Are You an Interchangeable Vendor? (You Better Hope Not)

Last week, I had the pleasure of attending the National AAMCO Dealers Association Convention in Lake Tahoe. Yes, you should feel very sad for me. It was a terrible location, and rained the entire time.

This five-day event was centered around celebrating the association’s 45th Anniversary and renewing a sense of commitment to the industry’s future. Scheduling was packed with meetings, presentations, vendor showcases, and networking. Needless to say, there were more than enough opportunities to connect, to talk transmissions, and to get to know association members better. 

During each showcase event, I found myself taking in the rest of the room and observing the other vendors present. It definitely was a good feeling to be among some of our industry’s most well-known brands, including Transtar, AutoZone, and CustomerLink. Unlike any other convention or trade show, though, this atmosphere was different.

We weren’t analyzing every person that stopped by our table, mentally filing away their names as customers or otherwise.

We weren’t competing for leads.

We weren’t trying to have the most exciting booth.

But, why not? Wasn’t this a golden opportunity to build our brand recognition and get our name out there?

Then it hit me. It wasn’t about ETE. Or Transtar. Or any other company present. We weren’t selling our products or services; we were selling ourselves. This was our opportunity to show what separates vendors from partners.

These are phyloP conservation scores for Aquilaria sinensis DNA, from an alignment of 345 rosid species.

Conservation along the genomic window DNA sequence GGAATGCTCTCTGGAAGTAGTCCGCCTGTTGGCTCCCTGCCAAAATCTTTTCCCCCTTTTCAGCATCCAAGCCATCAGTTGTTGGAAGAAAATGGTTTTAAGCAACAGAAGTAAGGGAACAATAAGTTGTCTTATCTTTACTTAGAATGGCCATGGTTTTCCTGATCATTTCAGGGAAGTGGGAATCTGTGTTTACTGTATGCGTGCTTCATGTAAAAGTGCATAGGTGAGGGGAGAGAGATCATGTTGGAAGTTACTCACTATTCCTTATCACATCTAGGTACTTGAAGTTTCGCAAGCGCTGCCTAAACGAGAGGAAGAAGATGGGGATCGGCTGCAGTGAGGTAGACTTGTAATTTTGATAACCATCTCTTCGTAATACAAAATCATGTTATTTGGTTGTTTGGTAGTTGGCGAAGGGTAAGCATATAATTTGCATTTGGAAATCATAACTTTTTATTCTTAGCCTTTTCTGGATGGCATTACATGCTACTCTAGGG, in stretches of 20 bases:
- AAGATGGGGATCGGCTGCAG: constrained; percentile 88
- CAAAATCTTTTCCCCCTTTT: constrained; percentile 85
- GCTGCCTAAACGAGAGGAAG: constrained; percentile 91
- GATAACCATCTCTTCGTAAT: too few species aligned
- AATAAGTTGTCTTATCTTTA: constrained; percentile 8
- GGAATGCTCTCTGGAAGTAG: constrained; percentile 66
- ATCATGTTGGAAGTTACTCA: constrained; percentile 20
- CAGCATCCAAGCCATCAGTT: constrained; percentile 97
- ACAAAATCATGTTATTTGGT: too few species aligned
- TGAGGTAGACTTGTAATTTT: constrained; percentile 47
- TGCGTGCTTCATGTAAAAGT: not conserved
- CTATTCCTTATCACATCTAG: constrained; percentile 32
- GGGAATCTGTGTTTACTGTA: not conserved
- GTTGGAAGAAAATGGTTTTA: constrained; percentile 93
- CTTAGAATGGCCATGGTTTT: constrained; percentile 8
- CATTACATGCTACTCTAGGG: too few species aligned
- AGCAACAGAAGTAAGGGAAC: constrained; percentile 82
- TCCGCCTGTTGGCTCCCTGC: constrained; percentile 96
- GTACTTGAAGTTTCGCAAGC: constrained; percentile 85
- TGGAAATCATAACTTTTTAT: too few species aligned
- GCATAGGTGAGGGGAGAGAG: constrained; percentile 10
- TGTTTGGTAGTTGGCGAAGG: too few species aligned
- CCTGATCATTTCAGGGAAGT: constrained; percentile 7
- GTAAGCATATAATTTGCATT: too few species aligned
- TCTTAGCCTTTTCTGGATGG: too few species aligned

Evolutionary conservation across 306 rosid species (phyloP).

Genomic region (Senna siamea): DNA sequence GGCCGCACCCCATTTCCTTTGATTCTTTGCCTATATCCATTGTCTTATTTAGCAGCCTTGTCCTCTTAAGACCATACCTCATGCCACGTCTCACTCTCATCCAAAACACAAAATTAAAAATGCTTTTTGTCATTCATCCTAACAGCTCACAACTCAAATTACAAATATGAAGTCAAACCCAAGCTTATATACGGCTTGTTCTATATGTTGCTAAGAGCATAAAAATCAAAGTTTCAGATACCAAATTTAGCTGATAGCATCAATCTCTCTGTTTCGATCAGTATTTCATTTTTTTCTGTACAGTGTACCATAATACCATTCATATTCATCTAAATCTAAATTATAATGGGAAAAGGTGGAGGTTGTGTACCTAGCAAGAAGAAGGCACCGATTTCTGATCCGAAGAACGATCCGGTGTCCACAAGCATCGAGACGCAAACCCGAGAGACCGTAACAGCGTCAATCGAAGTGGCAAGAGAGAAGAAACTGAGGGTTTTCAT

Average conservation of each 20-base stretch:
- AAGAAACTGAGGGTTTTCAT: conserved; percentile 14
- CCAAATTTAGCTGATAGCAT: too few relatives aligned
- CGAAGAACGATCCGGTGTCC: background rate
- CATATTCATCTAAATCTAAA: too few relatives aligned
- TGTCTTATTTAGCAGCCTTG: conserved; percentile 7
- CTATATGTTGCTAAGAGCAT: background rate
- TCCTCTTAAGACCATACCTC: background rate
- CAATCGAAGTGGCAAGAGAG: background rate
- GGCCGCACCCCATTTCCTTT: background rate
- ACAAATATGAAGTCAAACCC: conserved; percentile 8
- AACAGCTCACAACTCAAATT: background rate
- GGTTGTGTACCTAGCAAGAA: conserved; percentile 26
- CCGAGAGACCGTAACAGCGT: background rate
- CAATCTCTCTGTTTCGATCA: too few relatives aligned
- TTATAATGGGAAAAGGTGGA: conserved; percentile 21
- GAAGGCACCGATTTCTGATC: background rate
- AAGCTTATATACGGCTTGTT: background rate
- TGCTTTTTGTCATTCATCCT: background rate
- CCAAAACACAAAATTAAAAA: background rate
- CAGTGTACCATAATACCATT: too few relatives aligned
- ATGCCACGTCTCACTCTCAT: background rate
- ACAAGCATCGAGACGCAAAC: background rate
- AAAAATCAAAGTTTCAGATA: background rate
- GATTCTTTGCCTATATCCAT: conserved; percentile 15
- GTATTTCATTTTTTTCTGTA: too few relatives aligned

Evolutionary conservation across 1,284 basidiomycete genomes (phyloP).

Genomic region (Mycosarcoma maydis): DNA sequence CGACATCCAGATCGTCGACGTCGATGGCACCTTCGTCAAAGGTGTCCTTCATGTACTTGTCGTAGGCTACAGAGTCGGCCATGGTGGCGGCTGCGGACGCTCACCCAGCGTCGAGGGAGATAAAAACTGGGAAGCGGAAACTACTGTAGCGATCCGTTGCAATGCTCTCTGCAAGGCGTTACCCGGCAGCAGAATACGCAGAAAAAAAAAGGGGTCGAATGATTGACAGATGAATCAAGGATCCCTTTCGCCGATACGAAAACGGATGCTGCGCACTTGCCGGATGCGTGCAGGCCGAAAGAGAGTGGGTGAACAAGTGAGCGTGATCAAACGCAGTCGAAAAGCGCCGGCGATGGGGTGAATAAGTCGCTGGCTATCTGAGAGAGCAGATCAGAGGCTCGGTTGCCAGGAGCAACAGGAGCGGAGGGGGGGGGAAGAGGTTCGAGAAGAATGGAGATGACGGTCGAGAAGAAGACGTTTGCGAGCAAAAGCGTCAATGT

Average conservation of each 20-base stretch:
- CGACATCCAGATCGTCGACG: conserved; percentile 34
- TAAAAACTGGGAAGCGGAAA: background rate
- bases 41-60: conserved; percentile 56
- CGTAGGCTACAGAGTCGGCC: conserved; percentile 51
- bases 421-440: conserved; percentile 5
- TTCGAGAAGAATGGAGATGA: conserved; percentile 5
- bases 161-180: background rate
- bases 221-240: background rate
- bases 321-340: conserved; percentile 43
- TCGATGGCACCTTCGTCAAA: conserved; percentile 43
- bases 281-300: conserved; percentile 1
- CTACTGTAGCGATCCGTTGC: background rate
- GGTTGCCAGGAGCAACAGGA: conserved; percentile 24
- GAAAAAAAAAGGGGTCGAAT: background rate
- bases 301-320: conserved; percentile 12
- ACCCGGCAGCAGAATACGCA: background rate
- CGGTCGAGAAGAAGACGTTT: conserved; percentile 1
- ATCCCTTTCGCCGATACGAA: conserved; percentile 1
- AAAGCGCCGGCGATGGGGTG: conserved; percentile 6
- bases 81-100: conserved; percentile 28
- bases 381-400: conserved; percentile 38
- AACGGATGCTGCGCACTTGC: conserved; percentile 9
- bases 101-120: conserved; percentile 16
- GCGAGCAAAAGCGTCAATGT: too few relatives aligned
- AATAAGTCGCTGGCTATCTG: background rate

Vendors, by definition, are people who sell something. That’s it. That’s all they have to offer and all they’ll ever have to offer. Vendors are the shameless self-promoters who only see these types of events as a means to their end. They make big promises and more often than not, fall short. And for these reasons, they’re interchangeable.

Interchangeable is easily replaced without a second thought. Interchangeable is swapped for the next best, fastest, or quickest.

In contrast, partners are united in support of a common interest. They actively build relationships, support each other’s goals, and are integral parts of one another’s success.

Ask yourself: 

To get started, here are a few qualities that make for a partner:

Partners are reliable. They are timely when called or emailed. At events, they show up first, rather than leaving a meeting planner wondering if they got lost.

Partners are involved. They join committees and speak at training sessions. They share industry knowledge, ideas, and how they’ve overcome common obstacles.

Partners build personal relationships. They take the time to find common ground, to remember birthdays, to reach out just to see how business is going.

Partners are professional. It might sound a little like grade school, but partners treat others as they’d want to be treated: with courtesy and respect. When mistakes and issues occur, partners keep a cool head. When it comes to the competition, they don’t name call or embarrass.

Being a partner isn’t easy. It takes compromise, time, and even money. But when a good partner is irreplaceable and a great partner is priceless, isn’t it worth the effort to cultivate business relationships that last?

Every superhero has a support staff – and Captain Reman’s team is no exception. “The Woman Behind the Curtain” strikes again as your Reman University writer. Questions? Comments? Leave them below or connect with her at 

Speak Your Mind